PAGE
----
HC Deb 30 January 1986 vol 90 cc1082-3
6. Mr. Hanley

asked the Secretary of State for Northern Ireland what was the total of inward investment in Northern Ireland in the latest period of 12 months for which statistics are available; and if he will make a statement.

Dr. Boyson

In 1985 there was a total inward investment of £120 million and the Industrial Development Board promoted over 2,000 new jobs in companies with parentage outside Northern Ireland.

Mr. Hanley

While recognising the skill, energy, dedication, and productivity of the vast majority of the people of Ulster, and regretting the absence of the Ulster Unionists from the Chamber, may I ask whether my hon. Friend agrees that the best way to increase inward investment is for the politicians of Great Britain, Northern Ireland and the Republic of Ireland to get together to plan a stable and productive atmosphere in which further investment might be attracted?

Dr. Boyson

I entirely agree with my hon. Friend. Northern Ireland's image of extremism in speeches and of terrorism means that we do not get investment and that the number of tourists is reduced. We hope that the Anglo-Irish agreement will help to bring together the two communities and the two Governments to aid investment and tourism.

Mr. Foulkes

I congratulate the Minister on vigorously rejecting the representations from the Department of Trade and Industry to drop the prosecution against Lotus Cars for its involvement in the De Lorean affair. Will he tell the House what the nature of the representations was and whether the Prime Minister was involved?

Dr. Boyson

The action that is being taken against Lotus Cars was the decision of the official receivers, who believe that that is the right decision.

Mr. Couchman

Has my hon. Friend had any evidence, since the signing of the Anglo-Irish agreement, of any fresh initiatives from the other side of the Atlantic, which were much vaunted when the agreement was signed?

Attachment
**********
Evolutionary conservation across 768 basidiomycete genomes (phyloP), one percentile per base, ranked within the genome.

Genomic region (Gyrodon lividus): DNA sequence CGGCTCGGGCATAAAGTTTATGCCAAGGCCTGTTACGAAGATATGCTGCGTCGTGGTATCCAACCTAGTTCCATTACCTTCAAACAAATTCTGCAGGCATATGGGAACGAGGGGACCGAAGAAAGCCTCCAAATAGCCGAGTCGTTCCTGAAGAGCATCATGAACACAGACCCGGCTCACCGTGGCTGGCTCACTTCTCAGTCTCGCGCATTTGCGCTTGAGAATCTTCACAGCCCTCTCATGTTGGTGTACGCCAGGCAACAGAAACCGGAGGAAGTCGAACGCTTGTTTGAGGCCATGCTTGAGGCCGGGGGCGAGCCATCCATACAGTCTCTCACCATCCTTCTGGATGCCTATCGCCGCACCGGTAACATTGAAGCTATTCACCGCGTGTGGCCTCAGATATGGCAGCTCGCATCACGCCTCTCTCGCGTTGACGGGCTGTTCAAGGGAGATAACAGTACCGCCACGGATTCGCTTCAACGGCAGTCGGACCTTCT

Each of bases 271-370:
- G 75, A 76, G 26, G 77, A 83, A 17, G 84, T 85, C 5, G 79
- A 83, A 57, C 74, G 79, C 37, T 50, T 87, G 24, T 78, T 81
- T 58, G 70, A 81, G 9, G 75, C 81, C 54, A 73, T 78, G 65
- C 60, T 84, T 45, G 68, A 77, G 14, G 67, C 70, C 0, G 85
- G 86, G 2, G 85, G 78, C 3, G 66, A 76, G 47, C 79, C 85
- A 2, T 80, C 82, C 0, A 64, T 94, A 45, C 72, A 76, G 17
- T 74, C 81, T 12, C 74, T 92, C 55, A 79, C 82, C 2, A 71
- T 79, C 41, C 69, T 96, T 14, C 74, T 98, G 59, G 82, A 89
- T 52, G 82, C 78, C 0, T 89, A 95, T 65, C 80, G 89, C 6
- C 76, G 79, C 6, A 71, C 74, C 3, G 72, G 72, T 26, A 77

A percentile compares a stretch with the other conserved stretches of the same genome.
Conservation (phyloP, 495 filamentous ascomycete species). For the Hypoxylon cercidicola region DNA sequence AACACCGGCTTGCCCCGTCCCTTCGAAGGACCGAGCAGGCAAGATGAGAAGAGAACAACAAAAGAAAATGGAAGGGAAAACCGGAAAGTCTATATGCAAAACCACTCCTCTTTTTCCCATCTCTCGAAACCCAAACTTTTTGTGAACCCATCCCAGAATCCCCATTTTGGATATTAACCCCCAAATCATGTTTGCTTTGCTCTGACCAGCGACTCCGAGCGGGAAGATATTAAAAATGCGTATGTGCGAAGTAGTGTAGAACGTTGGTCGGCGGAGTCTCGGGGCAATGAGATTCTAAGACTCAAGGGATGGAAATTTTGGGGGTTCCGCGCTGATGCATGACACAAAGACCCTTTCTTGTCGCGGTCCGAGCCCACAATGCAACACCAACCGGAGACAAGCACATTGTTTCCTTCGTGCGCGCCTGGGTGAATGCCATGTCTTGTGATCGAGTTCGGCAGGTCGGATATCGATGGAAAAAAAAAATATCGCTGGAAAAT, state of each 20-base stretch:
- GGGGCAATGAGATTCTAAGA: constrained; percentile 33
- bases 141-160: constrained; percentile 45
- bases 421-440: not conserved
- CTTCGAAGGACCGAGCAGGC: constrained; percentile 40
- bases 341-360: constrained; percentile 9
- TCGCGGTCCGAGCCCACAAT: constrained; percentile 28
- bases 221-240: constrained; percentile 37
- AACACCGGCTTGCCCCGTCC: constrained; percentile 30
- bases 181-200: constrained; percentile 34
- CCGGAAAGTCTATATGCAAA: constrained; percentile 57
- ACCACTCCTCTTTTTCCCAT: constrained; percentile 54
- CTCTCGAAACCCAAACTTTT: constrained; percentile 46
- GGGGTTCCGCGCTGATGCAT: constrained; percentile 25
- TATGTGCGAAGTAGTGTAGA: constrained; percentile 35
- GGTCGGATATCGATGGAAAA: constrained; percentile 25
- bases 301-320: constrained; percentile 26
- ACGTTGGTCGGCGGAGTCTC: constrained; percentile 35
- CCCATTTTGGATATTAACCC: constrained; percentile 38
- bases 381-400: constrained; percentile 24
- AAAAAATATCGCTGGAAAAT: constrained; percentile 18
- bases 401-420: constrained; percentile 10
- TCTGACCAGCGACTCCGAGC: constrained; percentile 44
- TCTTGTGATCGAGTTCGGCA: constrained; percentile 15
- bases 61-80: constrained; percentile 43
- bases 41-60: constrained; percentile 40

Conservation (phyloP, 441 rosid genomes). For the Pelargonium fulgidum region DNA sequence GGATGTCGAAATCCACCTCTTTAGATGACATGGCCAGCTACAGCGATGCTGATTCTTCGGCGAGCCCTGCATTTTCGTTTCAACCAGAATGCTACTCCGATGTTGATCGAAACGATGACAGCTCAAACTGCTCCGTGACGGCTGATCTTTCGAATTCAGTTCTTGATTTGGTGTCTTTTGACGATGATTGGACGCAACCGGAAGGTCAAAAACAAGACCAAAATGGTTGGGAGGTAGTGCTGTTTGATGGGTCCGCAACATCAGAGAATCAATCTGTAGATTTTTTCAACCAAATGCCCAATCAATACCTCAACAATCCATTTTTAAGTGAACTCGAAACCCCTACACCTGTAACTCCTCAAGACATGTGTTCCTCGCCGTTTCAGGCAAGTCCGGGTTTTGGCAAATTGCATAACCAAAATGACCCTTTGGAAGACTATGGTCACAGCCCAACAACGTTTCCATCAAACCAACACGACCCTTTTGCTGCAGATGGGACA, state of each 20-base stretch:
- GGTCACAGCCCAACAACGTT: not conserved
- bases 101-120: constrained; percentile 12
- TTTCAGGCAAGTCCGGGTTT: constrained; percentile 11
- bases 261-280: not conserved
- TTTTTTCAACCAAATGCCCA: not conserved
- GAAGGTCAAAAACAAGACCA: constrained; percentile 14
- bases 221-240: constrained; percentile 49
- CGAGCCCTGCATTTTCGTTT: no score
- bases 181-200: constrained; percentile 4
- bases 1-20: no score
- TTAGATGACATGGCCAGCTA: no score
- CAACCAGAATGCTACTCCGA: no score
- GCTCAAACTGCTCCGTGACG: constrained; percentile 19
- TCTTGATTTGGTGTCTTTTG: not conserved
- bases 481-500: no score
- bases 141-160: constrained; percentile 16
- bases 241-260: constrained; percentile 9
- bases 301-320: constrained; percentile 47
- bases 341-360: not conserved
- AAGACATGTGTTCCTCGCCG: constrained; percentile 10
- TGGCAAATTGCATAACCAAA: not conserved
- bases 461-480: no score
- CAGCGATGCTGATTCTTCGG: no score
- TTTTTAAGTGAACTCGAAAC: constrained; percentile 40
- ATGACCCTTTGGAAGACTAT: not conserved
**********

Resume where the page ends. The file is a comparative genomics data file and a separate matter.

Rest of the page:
Dr. Boyson

There are two factors involved. First, if we get the climate right, ordinary investment and risk capital should come to Northern Ireland and to the Republic.

The second factor is specifically American — the statement by the President of the United States and the resolutions that went through the House of Representatives and the Senate in favour of financial help for Northern Ireland and the Republic. Officials from the British and Irish Governments have recently been discussing those matters in Washington DC with officials of the American Government.

Mr. Archer

Does the Minister agree that there is little point in encouraging inward investment and at the same time permitting existing enterprises to collapse? Is he aware of the prediction of the Ulster Farmers Union that farmers' incomes are likely to be 70 per cent. down on last year and that his Department's decision not to continue the weather aid support may lead to bankruptcy? Will he make one more attempt to persuade the Treasury that the cost would be more than it is trying to save?

Dr. Boyson

I accept that it is no good bringing in new investment if the existing investment collapses. Last year was a difficult year for agriculture, but considerable help has been given to farmers by the British Government, especially with livestock. Negotiations on the continuance of those measures, or any other means to keep agriculture viable in Northern Ireland, will continue.

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